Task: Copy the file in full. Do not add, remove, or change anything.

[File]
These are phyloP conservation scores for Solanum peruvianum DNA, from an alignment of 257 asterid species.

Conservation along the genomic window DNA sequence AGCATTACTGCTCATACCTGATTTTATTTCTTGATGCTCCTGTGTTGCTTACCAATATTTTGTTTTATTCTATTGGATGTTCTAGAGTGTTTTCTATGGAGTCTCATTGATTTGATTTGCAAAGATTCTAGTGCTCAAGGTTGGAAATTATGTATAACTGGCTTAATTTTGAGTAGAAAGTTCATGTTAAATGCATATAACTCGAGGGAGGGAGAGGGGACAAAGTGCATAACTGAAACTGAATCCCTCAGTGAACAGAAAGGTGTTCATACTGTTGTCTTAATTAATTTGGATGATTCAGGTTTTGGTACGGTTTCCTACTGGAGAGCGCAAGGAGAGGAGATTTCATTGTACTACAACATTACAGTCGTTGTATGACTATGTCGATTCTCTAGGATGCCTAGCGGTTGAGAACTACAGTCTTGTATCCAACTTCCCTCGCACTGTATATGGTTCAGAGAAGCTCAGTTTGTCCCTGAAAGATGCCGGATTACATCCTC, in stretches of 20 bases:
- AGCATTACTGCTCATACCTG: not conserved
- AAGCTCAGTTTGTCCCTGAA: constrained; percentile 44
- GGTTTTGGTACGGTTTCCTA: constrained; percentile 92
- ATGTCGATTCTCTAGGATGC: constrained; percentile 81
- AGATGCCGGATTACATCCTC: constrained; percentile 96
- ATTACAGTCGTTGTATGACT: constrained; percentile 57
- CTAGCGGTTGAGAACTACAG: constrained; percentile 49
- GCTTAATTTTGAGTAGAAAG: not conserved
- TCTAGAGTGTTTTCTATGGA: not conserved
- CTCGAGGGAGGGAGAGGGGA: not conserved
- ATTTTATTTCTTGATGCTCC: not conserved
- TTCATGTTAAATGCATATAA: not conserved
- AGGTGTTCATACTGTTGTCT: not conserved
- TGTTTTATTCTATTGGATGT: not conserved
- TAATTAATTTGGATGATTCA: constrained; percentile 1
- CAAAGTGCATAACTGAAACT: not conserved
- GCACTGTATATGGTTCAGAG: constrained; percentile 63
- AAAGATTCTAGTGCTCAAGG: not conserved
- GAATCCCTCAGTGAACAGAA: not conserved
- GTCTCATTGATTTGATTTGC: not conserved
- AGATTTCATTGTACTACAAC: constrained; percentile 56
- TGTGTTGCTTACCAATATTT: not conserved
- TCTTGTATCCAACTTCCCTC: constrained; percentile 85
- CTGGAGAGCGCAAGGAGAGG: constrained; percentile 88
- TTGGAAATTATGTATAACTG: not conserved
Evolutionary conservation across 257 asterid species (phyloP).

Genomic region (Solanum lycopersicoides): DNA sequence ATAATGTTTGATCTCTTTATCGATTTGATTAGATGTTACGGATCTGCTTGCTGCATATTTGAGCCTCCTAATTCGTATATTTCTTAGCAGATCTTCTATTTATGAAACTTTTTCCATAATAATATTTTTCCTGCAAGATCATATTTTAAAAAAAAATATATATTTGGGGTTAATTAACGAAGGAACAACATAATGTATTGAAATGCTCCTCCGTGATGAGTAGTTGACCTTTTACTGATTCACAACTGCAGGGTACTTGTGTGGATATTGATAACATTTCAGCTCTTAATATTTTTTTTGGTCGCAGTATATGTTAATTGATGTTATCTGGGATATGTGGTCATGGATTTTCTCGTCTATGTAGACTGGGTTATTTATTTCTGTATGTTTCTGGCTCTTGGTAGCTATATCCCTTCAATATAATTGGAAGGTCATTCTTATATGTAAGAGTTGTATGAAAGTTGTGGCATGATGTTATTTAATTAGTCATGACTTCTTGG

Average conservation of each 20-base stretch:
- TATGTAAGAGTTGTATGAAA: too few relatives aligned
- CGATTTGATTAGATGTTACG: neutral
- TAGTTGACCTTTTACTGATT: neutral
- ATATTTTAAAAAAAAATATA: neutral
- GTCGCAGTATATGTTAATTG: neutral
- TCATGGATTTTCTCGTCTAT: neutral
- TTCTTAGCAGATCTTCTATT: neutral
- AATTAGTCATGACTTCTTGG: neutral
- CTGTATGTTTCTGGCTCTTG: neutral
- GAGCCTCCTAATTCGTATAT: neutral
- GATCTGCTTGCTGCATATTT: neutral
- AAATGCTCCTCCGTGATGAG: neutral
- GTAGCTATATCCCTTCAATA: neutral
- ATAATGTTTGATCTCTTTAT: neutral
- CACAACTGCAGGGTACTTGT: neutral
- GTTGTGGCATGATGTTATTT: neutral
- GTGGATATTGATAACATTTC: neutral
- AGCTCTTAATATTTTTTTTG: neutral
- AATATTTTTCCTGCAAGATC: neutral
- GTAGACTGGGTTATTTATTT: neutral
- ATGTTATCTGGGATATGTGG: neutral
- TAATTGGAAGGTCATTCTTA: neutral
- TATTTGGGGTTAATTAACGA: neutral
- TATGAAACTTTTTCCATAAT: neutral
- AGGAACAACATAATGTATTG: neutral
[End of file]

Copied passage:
These are phyloP conservation scores for Solanum peruvianum DNA, from an alignment of 257 asterid species.

Conservation along the genomic window DNA sequence AGCATTACTGCTCATACCTGATTTTATTTCTTGATGCTCCTGTGTTGCTTACCAATATTTTGTTTTATTCTATTGGATGTTCTAGAGTGTTTTCTATGGAGTCTCATTGATTTGATTTGCAAAGATTCTAGTGCTCAAGGTTGGAAATTATGTATAACTGGCTTAATTTTGAGTAGAAAGTTCATGTTAAATGCATATAACTCGAGGGAGGGAGAGGGGACAAAGTGCATAACTGAAACTGAATCCCTCAGTGAACAGAAAGGTGTTCATACTGTTGTCTTAATTAATTTGGATGATTCAGGTTTTGGTACGGTTTCCTACTGGAGAGCGCAAGGAGAGGAGATTTCATTGTACTACAACATTACAGTCGTTGTATGACTATGTCGATTCTCTAGGATGCCTAGCGGTTGAGAACTACAGTCTTGTATCCAACTTCCCTCGCACTGTATATGGTTCAGAGAAGCTCAGTTTGTCCCTGAAAGATGCCGGATTACATCCTC, in stretches of 20 bases:
- AGCATTACTGCTCATACCTG: not conserved
- AAGCTCAGTTTGTCCCTGAA: constrained; percentile 44
- GGTTTTGGTACGGTTTCCTA: constrained; percentile 92
- ATGTCGATTCTCTAGGATGC: constrained; percentile 81
- AGATGCCGGATTACATCCTC: constrained; percentile 96
- ATTACAGTCGTTGTATGACT: constrained; percentile 57
- CTAGCGGTTGAGAACTACAG: constrained; percentile 49
- GCTTAATTTTGAGTAGAAAG: not conserved
- TCTAGAGTGTTTTCTATGGA: not conserved
- CTCGAGGGAGGGAGAGGGGA: not conserved
- ATTTTATTTCTTGATGCTCC: not conserved
- TTCATGTTAAATGCATATAA: not conserved
- AGGTGTTCATACTGTTGTCT: not conserved
- TGTTTTATTCTATTGGATGT: not conserved
- TAATTAATTTGGATGATTCA: constrained; percentile 1
- CAAAGTGCATAACTGAAACT: not conserved
- GCACTGTATATGGTTCAGAG: constrained; percentile 63
- AAAGATTCTAGTGCTCAAGG: not conserved
- GAATCCCTCAGTGAACAGAA: not conserved
- GTCTCATTGATTTGATTTGC: not conserved
- AGATTTCATTGTACTACAAC: constrained; percentile 56
- TGTGTTGCTTACCAATATTT: not conserved
- TCTTGTATCCAACTTCCCTC: constrained; percentile 85
- CTGGAGAGCGCAAGGAGAGG: constrained; percentile 88
- TTGGAAATTATGTATAACTG: not conserved
Evolutionary conservation across 257 asterid species (phyloP).

Genomic region (Solanum lycopersicoides): DNA sequence ATAATGTTTGATCTCTTTATCGATTTGATTAGATGTTACGGATCTGCTTGCTGCATATTTGAGCCTCCTAATTCGTATATTTCTTAGCAGATCTTCTATTTATGAAACTTTTTCCATAATAATATTTTTCCTGCAAGATCATATTTTAAAAAAAAATATATATTTGGGGTTAATTAACGAAGGAACAACATAATGTATTGAAATGCTCCTCCGTGATGAGTAGTTGACCTTTTACTGATTCACAACTGCAGGGTACTTGTGTGGATATTGATAACATTTCAGCTCTTAATATTTTTTTTGGTCGCAGTATATGTTAATTGATGTTATCTGGGATATGTGGTCATGGATTTTCTCGTCTATGTAGACTGGGTTATTTATTTCTGTATGTTTCTGGCTCTTGGTAGCTATATCCCTTCAATATAATTGGAAGGTCATTCTTATATGTAAGAGTTGTATGAAAGTTGTGGCATGATGTTATTTAATTAGTCATGACTTCTTGG

Average conservation of each 20-base stretch:
- TATGTAAGAGTTGTATGAAA: too few relatives aligned
- CGATTTGATTAGATGTTACG: neutral
- TAGTTGACCTTTTACTGATT: neutral
- ATATTTTAAAAAAAAATATA: neutral
- GTCGCAGTATATGTTAATTG: neutral
- TCATGGATTTTCTCGTCTAT: neutral
- TTCTTAGCAGATCTTCTATT: neutral
- AATTAGTCATGACTTCTTGG: neutral
- CTGTATGTTTCTGGCTCTTG: neutral
- GAGCCTCCTAATTCGTATAT: neutral
- GATCTGCTTGCTGCATATTT: neutral
- AAATGCTCCTCCGTGATGAG: neutral
- GTAGCTATATCCCTTCAATA: neutral
- ATAATGTTTGATCTCTTTAT: neutral
- CACAACTGCAGGGTACTTGT: neutral
- GTTGTGGCATGATGTTATTT: neutral
- GTGGATATTGATAACATTTC: neutral
- AGCTCTTAATATTTTTTTTG: neutral
- AATATTTTTCCTGCAAGATC: neutral
- GTAGACTGGGTTATTTATTT: neutral
- ATGTTATCTGGGATATGTGG: neutral
- TAATTGGAAGGTCATTCTTA: neutral
- TATTTGGGGTTAATTAACGA: neutral
- TATGAAACTTTTTCCATAAT: neutral
- AGGAACAACATAATGTATTG: neutral